Why make value objects immutable, and how to do it when working in a language like Java or C#?

Why Immutable?

In Effective Java, Joshua Bloch makes this compelling recommendation:

Classes should be immutable unless there’s a very good reason to make them mutable….If a class cannot be made immutable, limit its mutability as much as possible.

— Joshua Bloch
Effective Java

Use as Keys

Immutable objects also make good candidates for use as entity identifiers, or as keys in either Maps or Sets; keys in dictionary collections in Java or C# cannot change value while being used as a key, so immutable objects make great keys.

Inherently Thread-Safe

Immutable objects are also automatically thread-safe and have no synchronization issues (see pp. 46-54 of Java Concurrency in Practice). They can also never exist in unknown or undesirable state because of an exception.

Formally, a class is immutable if and only if:

  • it is final, preventing problems with polymorphism;

  • none of its methods change its own public state; and

  • any mutable fields it has are completely inaccessible to external classes.

How to Make a Java or C# Object Immutable

If you are working in Java or C#, you need to do the following to make an object immutable (adapted from Neal Ford’s article Functional thinking: Immutability):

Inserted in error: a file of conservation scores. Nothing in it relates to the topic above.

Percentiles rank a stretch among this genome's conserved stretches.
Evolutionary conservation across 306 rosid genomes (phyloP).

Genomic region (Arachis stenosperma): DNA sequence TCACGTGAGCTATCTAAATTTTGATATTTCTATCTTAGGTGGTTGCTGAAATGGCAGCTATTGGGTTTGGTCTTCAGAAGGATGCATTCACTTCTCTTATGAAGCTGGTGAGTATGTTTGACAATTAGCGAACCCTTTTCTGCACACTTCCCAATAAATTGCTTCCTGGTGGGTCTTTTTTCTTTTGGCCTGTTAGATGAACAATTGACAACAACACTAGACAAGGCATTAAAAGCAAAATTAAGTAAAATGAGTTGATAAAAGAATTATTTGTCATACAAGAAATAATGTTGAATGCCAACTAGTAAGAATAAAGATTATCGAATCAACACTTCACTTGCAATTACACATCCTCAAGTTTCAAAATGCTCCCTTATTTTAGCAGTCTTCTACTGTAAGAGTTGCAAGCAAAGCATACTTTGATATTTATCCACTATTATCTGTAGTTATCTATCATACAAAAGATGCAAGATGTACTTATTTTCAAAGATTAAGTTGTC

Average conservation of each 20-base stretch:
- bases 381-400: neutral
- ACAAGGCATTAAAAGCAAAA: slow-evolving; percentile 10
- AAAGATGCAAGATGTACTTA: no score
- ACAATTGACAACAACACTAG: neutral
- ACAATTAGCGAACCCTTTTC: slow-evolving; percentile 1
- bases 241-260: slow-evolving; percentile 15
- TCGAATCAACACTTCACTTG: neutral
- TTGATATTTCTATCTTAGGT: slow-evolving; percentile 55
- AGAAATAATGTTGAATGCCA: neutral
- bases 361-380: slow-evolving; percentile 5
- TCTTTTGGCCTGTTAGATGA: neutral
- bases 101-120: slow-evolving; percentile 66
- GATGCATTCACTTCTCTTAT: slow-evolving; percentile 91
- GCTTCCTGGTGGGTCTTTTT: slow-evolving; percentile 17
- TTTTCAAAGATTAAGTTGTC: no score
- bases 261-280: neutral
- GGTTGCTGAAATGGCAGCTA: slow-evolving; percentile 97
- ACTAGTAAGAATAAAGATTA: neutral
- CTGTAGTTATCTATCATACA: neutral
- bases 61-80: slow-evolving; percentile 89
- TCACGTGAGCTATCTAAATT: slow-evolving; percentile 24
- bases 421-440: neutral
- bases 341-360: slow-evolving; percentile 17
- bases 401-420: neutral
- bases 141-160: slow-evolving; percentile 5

1. Make all fields final. When you define fields as final in Java, you must either initialize them at declaration time or in the constructor.

  2. Make the class final so that it cannot be overridden. If the class can be overridden, its methods’ behaviors can be overridden as well, so your safest bet is to disallow subclassing. Notice that this is the strategy used by Java’s String class.

  3. Provide at least one constructor, and set whatever state it will contain in the constructor. If you have no state to set, why do you have an object? Static methods on a stateless class would work just as well. Thus, you should never have a no-argument constructor for an immutable class .

  4. Do not provide any mutating methods other than the constructor (i.e. all functions must be side-effect-free).

  5. Do not provide a no-argument constructor.

  6. Implement hashcode and equals (use your IDE to generate the code). Remember to do this for any enclosed value objects too.

  7. Not only must you avoid typical JavaBeans-inspired setXXX methods, but you must also be careful not to return mutable object references. The fact that the object reference is final doesn’t mean that you can’t change what it points to. Thus, you need to make sure you defensively copy any object references you return from getXXX methods. Be especially wary of collections!

About the Author

Paul is a software design and development coach and mentor. He is available for consulting and training through his company, Virtual Genius LLC. He is the author of The EventStorming Handbook and major contributor to Behavior-Driven Development with Cucumber. He is also the founder and chair for the Explore DDD conference.